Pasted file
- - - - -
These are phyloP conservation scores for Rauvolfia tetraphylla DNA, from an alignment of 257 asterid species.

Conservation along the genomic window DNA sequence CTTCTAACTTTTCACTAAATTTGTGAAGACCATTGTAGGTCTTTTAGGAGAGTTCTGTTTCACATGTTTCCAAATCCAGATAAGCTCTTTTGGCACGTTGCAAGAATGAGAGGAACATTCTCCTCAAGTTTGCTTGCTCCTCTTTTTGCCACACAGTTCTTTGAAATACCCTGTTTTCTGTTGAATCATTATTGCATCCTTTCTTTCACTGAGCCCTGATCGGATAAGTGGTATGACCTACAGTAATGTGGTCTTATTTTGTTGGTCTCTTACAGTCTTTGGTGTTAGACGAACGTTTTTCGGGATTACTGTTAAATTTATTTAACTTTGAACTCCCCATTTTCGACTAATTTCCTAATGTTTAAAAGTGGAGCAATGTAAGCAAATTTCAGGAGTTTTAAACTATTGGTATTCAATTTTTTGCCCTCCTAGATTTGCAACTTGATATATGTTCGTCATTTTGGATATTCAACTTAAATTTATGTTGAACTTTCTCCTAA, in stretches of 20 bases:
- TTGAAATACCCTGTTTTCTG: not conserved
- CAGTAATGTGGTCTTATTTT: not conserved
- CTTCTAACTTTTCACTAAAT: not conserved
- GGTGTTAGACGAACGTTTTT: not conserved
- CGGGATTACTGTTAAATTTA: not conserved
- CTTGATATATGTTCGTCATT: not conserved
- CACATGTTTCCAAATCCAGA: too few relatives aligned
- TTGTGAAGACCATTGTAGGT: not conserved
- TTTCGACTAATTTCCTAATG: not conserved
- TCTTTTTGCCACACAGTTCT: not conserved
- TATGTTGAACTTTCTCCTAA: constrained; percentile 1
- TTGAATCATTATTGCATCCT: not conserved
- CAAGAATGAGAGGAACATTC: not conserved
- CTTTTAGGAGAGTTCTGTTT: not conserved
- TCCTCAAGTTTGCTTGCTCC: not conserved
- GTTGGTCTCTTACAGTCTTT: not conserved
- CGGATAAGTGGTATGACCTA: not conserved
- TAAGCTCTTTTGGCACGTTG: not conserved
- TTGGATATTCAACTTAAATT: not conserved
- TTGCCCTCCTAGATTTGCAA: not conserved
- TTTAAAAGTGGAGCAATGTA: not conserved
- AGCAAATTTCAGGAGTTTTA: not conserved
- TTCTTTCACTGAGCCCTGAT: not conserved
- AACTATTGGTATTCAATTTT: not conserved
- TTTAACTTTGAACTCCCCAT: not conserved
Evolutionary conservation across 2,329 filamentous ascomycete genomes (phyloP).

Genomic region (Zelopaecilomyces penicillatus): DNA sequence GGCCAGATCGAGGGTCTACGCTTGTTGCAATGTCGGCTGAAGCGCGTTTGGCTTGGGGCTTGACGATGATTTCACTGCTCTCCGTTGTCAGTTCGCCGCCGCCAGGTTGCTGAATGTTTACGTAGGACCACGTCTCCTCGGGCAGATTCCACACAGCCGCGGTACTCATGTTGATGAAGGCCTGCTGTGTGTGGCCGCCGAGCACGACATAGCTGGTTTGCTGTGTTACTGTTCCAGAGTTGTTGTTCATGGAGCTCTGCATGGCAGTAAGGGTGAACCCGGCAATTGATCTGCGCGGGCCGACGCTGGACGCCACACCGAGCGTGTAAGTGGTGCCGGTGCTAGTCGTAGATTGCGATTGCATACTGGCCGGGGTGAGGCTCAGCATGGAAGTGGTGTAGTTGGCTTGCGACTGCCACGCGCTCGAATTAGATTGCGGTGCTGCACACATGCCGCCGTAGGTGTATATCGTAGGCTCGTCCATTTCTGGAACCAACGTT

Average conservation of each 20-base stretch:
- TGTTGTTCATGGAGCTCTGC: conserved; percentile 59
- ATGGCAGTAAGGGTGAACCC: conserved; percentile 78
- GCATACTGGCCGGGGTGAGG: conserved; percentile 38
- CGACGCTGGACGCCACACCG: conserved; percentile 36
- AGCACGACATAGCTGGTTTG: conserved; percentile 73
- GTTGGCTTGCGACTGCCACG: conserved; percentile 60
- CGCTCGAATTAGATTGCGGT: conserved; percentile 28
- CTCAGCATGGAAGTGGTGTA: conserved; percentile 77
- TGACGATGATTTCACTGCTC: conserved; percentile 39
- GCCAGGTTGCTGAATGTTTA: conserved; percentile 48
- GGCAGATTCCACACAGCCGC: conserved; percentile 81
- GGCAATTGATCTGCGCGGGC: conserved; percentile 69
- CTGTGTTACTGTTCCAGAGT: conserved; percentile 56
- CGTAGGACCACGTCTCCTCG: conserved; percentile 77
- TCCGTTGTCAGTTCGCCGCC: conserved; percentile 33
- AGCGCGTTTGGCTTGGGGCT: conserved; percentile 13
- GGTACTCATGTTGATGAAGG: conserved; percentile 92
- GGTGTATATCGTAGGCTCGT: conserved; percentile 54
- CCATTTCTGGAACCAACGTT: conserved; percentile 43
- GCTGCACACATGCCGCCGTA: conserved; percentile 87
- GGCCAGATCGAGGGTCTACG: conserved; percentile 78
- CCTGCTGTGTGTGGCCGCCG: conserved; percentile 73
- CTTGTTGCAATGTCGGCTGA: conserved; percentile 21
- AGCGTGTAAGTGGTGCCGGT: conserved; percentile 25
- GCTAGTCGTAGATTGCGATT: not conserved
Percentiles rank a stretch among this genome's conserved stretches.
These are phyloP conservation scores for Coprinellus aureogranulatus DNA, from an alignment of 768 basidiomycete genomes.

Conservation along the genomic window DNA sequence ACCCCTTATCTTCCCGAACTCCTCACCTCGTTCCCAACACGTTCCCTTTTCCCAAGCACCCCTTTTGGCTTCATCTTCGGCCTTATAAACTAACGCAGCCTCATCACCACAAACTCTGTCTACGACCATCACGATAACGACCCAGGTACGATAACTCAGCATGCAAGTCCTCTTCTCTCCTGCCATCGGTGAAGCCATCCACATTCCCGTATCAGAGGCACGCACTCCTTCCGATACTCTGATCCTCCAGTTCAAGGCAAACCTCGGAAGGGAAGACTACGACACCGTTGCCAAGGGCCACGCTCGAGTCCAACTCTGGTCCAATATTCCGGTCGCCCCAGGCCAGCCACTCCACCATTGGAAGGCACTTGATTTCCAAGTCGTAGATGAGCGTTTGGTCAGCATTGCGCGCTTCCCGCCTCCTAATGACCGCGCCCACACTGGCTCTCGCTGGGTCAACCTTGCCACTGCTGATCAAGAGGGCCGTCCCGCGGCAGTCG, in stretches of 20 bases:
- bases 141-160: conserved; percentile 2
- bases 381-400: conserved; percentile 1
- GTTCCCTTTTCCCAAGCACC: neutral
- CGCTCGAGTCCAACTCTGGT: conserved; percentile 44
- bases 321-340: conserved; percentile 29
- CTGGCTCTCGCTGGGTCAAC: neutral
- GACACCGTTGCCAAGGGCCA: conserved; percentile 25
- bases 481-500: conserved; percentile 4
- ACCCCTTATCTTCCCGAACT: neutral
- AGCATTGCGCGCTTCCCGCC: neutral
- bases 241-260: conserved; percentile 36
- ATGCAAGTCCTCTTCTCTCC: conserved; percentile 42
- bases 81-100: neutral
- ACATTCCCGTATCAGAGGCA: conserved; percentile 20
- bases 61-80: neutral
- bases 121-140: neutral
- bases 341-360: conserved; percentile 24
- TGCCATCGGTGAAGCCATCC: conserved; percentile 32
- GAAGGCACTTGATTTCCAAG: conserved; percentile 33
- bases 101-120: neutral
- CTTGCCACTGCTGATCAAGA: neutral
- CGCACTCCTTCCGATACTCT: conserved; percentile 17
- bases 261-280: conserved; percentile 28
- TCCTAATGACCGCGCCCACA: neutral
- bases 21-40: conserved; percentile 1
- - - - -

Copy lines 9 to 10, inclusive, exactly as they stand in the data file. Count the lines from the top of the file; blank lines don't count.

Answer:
- CACATGTTTCCAAATCCAGA: too few relatives aligned
- TTGTGAAGACCATTGTAGGT: not conserved